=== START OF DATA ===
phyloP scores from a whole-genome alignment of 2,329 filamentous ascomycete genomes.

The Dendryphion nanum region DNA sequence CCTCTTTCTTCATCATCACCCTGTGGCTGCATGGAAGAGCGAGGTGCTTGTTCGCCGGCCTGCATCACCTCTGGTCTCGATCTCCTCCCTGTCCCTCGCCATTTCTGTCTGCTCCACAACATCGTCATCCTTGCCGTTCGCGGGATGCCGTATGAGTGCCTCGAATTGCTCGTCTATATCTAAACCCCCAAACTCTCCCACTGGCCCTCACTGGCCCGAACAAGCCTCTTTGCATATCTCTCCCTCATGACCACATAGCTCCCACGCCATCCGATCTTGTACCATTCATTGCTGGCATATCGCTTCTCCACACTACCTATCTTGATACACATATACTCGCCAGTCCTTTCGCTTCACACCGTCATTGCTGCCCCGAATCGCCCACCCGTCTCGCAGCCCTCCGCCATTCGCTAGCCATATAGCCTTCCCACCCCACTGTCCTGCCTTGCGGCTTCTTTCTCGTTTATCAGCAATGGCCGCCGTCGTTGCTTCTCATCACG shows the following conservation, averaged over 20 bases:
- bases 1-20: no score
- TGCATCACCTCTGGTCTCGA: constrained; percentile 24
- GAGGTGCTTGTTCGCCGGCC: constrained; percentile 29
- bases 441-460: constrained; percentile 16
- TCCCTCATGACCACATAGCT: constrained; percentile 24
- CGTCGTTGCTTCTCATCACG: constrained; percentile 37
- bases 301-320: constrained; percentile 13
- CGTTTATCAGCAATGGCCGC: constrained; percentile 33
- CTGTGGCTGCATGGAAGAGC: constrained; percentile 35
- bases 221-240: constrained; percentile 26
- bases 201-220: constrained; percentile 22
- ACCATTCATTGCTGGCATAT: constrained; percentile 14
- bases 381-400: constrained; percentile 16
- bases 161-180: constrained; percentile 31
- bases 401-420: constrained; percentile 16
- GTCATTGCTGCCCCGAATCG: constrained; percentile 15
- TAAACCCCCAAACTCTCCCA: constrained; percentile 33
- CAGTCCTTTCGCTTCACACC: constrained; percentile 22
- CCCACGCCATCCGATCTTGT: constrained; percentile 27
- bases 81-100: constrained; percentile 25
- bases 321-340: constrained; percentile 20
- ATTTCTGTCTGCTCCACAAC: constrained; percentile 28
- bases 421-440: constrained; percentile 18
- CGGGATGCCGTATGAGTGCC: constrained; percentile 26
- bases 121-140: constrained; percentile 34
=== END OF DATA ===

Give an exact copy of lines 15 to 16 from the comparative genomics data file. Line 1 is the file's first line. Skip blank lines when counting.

- bases 381-400: constrained; percentile 16
- bases 161-180: constrained; percentile 31